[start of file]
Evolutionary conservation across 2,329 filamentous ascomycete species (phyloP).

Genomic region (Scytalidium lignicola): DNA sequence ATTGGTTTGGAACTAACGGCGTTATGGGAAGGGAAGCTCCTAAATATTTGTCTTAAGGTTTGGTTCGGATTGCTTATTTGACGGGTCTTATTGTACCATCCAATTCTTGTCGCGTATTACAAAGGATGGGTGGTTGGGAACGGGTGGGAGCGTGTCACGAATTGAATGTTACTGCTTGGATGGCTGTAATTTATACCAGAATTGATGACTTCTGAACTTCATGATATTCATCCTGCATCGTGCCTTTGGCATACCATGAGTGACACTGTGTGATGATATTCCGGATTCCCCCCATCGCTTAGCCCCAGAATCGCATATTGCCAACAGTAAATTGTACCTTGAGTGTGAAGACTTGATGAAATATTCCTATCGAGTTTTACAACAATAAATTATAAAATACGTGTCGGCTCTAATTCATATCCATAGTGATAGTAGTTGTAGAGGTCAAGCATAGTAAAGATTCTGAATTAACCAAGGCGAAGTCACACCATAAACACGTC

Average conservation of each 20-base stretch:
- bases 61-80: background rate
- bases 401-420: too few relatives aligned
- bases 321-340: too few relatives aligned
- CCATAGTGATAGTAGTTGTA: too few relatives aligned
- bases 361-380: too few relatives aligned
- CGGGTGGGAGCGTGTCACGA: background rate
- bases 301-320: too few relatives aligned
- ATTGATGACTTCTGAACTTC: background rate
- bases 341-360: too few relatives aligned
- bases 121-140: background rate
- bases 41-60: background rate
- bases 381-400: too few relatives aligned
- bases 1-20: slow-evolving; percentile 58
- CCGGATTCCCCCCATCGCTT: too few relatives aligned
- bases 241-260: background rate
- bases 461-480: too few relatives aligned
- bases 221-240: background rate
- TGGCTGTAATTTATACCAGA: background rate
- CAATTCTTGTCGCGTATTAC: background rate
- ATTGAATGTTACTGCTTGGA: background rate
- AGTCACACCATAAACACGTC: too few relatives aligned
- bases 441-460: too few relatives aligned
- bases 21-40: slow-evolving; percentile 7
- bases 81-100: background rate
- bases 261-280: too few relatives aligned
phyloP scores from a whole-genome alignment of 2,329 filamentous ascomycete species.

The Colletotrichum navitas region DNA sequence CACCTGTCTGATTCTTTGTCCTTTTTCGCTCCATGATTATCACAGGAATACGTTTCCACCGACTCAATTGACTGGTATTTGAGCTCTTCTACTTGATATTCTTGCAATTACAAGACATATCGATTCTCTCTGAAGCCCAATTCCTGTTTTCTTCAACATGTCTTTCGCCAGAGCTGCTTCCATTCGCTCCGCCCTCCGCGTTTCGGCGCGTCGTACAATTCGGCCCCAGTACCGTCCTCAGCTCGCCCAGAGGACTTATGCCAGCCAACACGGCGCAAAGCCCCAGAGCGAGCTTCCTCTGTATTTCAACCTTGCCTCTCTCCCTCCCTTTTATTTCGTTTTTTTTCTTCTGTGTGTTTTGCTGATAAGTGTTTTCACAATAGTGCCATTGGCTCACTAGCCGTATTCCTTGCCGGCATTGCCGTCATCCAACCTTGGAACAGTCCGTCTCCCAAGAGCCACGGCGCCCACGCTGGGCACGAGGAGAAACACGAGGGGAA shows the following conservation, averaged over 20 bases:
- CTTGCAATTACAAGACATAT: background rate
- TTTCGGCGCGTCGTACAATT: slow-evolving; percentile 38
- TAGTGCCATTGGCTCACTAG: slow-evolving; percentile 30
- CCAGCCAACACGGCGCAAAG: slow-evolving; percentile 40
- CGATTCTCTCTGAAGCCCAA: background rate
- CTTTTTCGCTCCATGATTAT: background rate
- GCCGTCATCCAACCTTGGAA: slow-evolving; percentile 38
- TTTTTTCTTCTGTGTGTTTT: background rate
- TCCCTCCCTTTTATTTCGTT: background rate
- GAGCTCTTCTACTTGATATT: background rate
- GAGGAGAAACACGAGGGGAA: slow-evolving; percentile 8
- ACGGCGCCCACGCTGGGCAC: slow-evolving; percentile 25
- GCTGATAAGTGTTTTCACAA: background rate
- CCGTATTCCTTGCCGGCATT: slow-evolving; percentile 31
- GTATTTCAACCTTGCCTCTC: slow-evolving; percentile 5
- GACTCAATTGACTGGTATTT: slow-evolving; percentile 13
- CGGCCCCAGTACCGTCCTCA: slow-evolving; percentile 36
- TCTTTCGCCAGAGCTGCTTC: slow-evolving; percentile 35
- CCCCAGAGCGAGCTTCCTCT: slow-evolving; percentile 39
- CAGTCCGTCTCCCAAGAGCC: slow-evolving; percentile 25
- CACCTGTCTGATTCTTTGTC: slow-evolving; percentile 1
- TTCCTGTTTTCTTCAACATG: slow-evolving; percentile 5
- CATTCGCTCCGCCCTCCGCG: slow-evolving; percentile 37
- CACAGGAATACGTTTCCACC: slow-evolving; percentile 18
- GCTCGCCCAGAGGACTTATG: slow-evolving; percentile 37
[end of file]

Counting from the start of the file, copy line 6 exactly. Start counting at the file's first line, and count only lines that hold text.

- bases 321-340: too few relatives aligned